Tough job and, yes, a teacher has to do it

26th March 2004 at 00:00
TES correspondents report on a conference in Dublin of education ministers and officials from 30 OECD countries

Teachers have a poor picture of themselves, according to Organisation for Economic Co-operation and Development researchers.

Surveys show that despite a gradual erosion of income, teachers' status in society has remained consistently high relative to other professions.

Yet teachers often feel under-appreciated.

"Teachers are in the hurly-burly, and socially the feedback tends to be critical," said Phil McKenzie from the OECD's education and training policy division. "But objective data shows the community still values teachers."

This high status, however, does not translate into applications for teacher training places.

"Children of teachers who used to be a significant source of recruitment do not want to become teachers. Also, qualified women are less likely to go into teaching than into other careers," Mr McKenzie said.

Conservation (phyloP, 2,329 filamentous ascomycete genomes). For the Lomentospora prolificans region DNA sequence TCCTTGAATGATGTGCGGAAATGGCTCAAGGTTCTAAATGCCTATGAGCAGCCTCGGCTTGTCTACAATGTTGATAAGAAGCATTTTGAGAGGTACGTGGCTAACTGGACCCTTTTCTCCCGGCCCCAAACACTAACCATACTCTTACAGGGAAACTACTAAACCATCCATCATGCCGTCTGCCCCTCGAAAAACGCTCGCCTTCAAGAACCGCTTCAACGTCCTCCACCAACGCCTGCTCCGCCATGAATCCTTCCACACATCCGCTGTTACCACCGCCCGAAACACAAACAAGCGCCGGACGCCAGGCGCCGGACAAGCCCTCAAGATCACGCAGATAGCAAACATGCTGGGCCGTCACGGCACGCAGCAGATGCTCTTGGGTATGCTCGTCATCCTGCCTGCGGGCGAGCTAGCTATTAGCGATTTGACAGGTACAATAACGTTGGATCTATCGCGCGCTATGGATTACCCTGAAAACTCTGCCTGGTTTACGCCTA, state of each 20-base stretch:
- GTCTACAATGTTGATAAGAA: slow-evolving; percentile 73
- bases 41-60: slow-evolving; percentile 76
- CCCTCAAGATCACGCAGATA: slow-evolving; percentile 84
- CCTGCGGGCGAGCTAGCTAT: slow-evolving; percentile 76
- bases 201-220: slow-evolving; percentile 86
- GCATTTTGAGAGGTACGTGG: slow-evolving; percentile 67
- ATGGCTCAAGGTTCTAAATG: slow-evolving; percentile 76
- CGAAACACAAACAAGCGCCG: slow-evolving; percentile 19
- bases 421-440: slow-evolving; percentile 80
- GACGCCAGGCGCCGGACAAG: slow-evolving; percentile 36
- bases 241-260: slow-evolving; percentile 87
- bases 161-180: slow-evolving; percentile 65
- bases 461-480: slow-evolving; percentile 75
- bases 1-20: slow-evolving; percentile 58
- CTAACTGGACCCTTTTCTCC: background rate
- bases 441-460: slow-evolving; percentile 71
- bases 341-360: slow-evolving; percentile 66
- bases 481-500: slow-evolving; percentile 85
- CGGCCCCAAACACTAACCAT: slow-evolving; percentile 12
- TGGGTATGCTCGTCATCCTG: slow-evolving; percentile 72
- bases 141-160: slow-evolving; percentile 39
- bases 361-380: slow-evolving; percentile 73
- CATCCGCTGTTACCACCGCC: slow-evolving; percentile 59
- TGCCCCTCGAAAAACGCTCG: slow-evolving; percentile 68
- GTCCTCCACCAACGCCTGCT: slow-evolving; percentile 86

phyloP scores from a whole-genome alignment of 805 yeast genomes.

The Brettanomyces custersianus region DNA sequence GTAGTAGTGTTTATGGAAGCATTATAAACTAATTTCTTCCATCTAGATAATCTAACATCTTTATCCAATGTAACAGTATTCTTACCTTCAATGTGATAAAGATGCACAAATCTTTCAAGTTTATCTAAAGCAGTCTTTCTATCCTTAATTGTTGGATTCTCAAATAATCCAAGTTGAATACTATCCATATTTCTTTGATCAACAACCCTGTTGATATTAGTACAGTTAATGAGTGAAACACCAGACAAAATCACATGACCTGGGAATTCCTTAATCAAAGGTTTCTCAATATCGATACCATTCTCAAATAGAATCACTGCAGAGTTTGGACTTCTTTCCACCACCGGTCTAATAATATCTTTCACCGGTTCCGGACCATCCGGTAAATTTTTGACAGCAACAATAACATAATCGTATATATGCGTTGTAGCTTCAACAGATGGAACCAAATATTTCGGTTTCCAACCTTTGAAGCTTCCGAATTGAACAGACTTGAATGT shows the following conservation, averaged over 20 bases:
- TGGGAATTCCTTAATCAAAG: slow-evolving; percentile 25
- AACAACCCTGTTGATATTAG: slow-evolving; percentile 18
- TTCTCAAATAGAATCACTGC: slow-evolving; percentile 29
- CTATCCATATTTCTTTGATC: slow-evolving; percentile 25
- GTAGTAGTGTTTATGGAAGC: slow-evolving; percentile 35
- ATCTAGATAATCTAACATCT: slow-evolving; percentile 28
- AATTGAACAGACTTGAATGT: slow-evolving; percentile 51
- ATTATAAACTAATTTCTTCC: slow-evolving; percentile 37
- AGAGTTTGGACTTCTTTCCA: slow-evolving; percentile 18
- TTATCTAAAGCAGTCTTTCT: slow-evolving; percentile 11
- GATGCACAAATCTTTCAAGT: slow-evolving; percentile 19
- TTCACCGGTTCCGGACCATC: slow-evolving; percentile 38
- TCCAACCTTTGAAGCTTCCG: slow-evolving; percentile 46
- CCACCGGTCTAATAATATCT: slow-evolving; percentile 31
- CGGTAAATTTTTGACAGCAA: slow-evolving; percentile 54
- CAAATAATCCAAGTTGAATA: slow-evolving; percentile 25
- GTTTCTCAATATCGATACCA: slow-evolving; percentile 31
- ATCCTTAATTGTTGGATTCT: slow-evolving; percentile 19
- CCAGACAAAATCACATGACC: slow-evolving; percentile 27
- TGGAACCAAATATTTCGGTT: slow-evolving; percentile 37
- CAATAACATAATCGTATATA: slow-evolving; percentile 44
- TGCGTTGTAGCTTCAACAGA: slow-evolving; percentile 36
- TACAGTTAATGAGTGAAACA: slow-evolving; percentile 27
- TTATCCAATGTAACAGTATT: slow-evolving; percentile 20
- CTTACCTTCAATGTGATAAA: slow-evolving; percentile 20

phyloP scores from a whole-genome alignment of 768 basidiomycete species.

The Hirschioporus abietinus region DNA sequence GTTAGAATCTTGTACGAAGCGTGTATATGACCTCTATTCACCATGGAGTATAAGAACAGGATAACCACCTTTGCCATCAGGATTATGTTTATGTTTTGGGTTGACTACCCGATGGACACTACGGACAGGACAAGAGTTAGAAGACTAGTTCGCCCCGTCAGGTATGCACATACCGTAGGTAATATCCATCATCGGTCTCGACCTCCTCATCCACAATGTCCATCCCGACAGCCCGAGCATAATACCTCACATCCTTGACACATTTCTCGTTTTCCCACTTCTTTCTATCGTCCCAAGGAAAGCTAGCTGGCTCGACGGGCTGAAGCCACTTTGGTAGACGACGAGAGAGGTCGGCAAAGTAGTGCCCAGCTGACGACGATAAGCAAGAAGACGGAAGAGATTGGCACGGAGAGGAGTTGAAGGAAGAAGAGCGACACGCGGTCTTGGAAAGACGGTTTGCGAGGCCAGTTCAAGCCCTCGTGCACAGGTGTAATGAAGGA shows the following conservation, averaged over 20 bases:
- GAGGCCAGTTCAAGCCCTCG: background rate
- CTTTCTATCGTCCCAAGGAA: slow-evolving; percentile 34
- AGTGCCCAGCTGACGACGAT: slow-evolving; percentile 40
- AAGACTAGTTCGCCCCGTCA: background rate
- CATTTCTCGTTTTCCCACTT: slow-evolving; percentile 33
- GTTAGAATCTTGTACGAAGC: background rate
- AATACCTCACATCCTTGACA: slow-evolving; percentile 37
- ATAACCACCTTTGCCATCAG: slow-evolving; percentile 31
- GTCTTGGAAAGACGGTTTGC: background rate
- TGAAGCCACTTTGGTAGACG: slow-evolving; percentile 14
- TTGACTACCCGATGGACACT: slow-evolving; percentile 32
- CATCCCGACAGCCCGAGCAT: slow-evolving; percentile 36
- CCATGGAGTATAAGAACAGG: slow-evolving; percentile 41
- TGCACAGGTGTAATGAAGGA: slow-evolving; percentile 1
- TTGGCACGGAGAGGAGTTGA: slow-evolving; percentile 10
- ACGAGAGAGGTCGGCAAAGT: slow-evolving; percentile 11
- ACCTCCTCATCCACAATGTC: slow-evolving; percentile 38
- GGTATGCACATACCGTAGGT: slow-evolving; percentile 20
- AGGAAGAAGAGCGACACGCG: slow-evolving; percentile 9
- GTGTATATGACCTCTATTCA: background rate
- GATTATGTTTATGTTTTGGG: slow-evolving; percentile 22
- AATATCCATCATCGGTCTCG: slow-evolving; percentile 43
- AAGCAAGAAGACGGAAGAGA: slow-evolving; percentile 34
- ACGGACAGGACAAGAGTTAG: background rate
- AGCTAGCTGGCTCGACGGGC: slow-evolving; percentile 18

Teaching needs to be sold not just as an important job but as really an "intellectually exciting" one, he said.

Subscribe to get access to the content on this page.

If you are already a Tes/ Tes Scotland subscriber please log in with your username or email address to get full access to our back issues, CPD library and membership plus page.

Not a subscriber? Find out more about our subscription offers.
Subscribe now
Existing subscriber?
Enter subscription number

Comments

The guide by your side – ensuring you are always up to date with the latest in education.

Get Tes magazine online and delivered to your door. Stay up to date with the latest research, teacher innovation and insight, plus classroom tips and techniques with a Tes magazine subscription.
With a Tes magazine subscription you get exclusive access to our CPD library. Including our New Teachers’ special for NQTS, Ed Tech, How to Get a Job, Trip Planner, Ed Biz Special and all Tes back issues.

Subscribe now